applied to the ovary by the needle during harvesting  
                    could increase the risk of infertility.  The IMR  
                    reports that several studies have found that women who  
                    have undergone oocyte retrievals have a greater  
                    prevalence of antibodies to ovarian tissue, and these  
                    antibodies have been shown to be associated with IVF  
                    failures, but it is difficult to know whether  
                    antibodies play any role at all in infertility. 

                 e)        Psychological risks.  One form of psychological  
                    risk associated with donating eggs is that the  
                    screening process may reveal some previously unknown  
                    psychological or medical condition that disqualifies  
                           the woman from donating and that is uncomfortable or  
                    psychologically threatening to the patient.  After the  
                    eggs have been donated, the main psychological issues  
                    that donors experience are related to worries about  
                    future fertility, about which the IMR Report states  
                    that more and better research should be done on the  
                    risks of oocyte donation so that these risks can be  








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                    reported to the donors and they can be clear about  
                    what they are getting themselves into.

          6)National Academy of Sciences. The National Academy of  
            Sciences' (NAS) Guidelines for Human Embryonic Stem Cell  
            Research states that women who undergo hormonal induction to  
            generate oocytes specifically for research purposes should be  
            reimbursed only for direct expenses incurred as a result of  
            the procedure, as determined by an IRB.  The Guidelines go on  
            to state that "no payments beyond reimbursements, cash or  
            in-kind, should be provided for donating oocytes for research  
            purposes. Similarly, no payments beyond reimbursements should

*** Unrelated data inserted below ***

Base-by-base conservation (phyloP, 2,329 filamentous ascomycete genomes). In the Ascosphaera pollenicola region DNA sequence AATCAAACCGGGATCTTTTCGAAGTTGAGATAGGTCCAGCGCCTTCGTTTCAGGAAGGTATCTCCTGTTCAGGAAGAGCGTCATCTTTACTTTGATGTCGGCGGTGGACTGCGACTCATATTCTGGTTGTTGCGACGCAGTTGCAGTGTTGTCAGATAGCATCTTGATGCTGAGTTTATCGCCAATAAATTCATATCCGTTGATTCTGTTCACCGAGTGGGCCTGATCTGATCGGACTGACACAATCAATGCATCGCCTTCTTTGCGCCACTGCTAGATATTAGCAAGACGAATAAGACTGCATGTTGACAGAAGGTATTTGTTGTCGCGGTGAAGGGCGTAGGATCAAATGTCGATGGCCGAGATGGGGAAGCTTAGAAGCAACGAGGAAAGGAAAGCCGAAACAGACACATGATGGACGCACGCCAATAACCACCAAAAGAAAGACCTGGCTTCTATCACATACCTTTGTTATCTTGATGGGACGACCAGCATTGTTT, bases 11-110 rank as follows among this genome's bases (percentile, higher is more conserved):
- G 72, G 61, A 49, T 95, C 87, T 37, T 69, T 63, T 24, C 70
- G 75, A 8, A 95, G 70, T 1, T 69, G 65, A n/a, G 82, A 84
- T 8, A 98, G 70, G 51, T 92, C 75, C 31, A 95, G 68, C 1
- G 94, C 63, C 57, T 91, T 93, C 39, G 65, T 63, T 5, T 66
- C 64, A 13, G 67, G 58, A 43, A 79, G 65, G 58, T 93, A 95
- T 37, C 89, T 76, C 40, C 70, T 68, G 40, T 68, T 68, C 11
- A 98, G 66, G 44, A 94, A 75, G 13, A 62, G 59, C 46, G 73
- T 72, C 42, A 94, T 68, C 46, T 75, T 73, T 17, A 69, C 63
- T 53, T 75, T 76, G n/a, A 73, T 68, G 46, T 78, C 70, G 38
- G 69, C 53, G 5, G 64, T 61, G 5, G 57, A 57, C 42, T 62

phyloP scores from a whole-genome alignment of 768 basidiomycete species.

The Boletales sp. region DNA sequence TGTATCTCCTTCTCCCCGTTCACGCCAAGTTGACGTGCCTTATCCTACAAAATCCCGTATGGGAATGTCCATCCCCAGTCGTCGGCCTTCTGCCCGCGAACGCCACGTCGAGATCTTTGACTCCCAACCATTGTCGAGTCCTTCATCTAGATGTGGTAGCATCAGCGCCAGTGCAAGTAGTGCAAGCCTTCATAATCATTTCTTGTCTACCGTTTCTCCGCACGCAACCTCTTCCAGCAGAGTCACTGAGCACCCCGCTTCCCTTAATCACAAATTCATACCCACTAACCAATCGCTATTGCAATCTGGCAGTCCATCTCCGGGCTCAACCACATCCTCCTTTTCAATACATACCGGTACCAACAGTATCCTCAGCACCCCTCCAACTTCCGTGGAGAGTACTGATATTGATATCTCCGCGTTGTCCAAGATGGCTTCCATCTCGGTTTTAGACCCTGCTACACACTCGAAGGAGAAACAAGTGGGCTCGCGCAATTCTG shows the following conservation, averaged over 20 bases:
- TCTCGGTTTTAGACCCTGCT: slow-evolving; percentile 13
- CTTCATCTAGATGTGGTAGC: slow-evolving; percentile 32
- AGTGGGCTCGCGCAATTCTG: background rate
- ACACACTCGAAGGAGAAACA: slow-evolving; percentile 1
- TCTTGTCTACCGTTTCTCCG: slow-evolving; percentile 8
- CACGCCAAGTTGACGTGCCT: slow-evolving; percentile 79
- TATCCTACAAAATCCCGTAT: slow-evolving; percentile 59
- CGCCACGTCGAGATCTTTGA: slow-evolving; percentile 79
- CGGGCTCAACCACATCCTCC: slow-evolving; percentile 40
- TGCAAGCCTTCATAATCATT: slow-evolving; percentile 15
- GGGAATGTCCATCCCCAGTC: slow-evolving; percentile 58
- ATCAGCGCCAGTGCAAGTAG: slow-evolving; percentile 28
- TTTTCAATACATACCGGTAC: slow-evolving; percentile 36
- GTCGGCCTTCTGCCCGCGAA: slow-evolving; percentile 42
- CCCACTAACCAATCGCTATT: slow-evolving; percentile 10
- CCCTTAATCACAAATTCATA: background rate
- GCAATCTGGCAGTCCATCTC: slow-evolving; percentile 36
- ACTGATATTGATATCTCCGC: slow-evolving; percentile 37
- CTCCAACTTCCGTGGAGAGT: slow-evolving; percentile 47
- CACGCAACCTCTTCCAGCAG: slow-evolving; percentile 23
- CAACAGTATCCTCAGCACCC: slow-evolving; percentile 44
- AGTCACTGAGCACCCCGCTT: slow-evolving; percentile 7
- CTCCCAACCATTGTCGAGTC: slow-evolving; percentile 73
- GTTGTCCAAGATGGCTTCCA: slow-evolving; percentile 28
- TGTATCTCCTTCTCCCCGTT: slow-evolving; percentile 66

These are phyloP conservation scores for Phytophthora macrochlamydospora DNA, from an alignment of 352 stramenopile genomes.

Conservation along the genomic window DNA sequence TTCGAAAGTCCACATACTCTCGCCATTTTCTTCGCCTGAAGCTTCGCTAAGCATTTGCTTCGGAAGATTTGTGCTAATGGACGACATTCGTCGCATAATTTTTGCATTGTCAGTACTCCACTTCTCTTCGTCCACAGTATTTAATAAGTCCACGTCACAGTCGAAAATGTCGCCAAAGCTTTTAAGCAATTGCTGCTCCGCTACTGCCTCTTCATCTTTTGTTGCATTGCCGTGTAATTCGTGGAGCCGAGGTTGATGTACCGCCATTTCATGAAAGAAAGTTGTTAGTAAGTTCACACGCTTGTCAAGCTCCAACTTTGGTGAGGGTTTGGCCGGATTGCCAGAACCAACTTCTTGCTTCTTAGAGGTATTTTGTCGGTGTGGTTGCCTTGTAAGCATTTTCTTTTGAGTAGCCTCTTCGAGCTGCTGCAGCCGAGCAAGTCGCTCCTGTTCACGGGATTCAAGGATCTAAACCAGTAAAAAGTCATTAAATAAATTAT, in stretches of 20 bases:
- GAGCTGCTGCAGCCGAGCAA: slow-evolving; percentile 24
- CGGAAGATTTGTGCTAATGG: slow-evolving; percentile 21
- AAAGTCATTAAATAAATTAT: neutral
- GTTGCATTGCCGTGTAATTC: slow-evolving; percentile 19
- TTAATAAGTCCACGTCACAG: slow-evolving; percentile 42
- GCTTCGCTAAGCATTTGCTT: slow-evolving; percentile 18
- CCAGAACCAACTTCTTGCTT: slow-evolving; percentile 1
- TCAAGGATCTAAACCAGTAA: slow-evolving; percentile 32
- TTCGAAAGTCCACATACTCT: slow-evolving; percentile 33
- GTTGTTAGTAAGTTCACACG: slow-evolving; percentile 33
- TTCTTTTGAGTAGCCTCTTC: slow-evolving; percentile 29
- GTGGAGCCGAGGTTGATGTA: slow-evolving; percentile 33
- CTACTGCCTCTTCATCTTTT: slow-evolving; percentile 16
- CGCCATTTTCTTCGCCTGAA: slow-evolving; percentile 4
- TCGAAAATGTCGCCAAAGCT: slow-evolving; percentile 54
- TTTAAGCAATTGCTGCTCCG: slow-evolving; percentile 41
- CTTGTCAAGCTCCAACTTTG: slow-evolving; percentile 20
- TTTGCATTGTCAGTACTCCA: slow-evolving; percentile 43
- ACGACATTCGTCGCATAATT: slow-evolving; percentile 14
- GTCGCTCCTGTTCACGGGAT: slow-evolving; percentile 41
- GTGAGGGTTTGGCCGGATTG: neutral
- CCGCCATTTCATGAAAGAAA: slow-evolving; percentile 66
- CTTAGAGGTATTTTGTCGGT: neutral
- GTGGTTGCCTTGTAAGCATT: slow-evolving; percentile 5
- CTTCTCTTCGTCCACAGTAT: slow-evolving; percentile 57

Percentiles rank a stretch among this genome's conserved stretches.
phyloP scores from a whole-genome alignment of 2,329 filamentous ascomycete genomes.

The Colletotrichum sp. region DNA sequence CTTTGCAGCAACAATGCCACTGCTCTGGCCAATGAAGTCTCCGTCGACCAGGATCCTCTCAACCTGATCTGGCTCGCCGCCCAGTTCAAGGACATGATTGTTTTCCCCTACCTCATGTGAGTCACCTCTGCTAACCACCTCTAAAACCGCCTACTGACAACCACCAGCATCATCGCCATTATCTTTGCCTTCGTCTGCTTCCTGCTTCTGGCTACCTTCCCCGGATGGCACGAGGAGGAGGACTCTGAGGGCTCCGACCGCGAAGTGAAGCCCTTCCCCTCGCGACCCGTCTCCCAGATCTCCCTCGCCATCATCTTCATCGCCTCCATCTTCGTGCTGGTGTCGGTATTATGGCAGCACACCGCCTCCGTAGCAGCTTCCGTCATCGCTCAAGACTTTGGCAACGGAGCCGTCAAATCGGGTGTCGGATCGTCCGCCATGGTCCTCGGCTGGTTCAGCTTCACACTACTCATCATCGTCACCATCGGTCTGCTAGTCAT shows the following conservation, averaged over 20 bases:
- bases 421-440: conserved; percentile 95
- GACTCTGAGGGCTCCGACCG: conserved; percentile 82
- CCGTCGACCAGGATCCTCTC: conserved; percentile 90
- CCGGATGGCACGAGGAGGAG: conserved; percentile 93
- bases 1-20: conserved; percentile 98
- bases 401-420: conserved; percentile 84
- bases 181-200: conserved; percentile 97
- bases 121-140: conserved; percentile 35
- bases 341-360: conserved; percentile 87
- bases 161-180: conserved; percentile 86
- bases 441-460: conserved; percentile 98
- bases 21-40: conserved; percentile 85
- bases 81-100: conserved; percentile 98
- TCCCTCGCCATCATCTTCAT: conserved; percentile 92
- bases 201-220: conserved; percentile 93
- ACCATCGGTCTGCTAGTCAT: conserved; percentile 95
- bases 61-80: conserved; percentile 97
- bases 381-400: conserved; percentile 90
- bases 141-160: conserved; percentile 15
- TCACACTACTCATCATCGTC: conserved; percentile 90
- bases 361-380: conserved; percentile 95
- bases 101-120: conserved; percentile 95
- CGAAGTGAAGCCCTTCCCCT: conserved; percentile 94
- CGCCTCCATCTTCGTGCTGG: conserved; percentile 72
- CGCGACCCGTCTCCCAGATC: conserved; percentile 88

be made for donations of sperm for research purposes."  When  
            developing the 2010 amendments to these guidelines (the most  
            recent update), NAS noted that since the prior update in 2008,  
            the ethics committee of the State of New York's Empire State  
            Stem Cell Board adopted a resolution allowing New York  
            State-funded stem cell researchers to compensate women who  
            donate their oocytes directly and solely to research for the  
            time, risk and burden involved in donating. Amounts of  
            compensation are to be comparable to those received by women  
            in New York State for similar donations for reproductive  
            purposes.  NAS stated that while it "acknowledges that the  
            circumstances surrounding the issue of compensation to oocyte  
            donors continues to evolve, it chose not to change the  
            National Academies' Guidelines."  NAS went on to state that  
            while it was leaving its guideline on no payments in place, it  
            recognized that "other states and entities may choose to set  
            their own policies, as New York has done."

          7)Prior legislation. AB 926 (Bonilla), vetoed by Governor Brown  
            in 2013, was substantially similar to this bill.  AB 926 would  
            have lifted the prohibition on compensation for egg donations  
            for medical research, and would have established guidelines  
            for the use of IRBs relative to egg donations and  
            compensation.  Governor Brown's veto message read:

                 Not everything in life is for sale nor should it be.

                 This bill would legalize the payment of money in exchange  
                 for a woman submitting to invasive procedures to  
                 stimulate, extract and harvest her eggs for scientific  
                 research.

                 The questions raised here are not simple; they touch  








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                 matters that are both personal and philosophical. 

                 In medical procedures of this kind, genuinely informed  
                 consent is difficult because the long-term risks are not  
                 adequately known. Putting thousands of dollars on the  
                 table only compounds the problem.

                 Six years ago the Legislature, by near unanimity, enacted  
                 the prohibition that this bill now seeks to reverse.  
                 After careful review of the materials which both  
                 supporters and opponents submitted, I do not find  
                 sufficient reason to change course.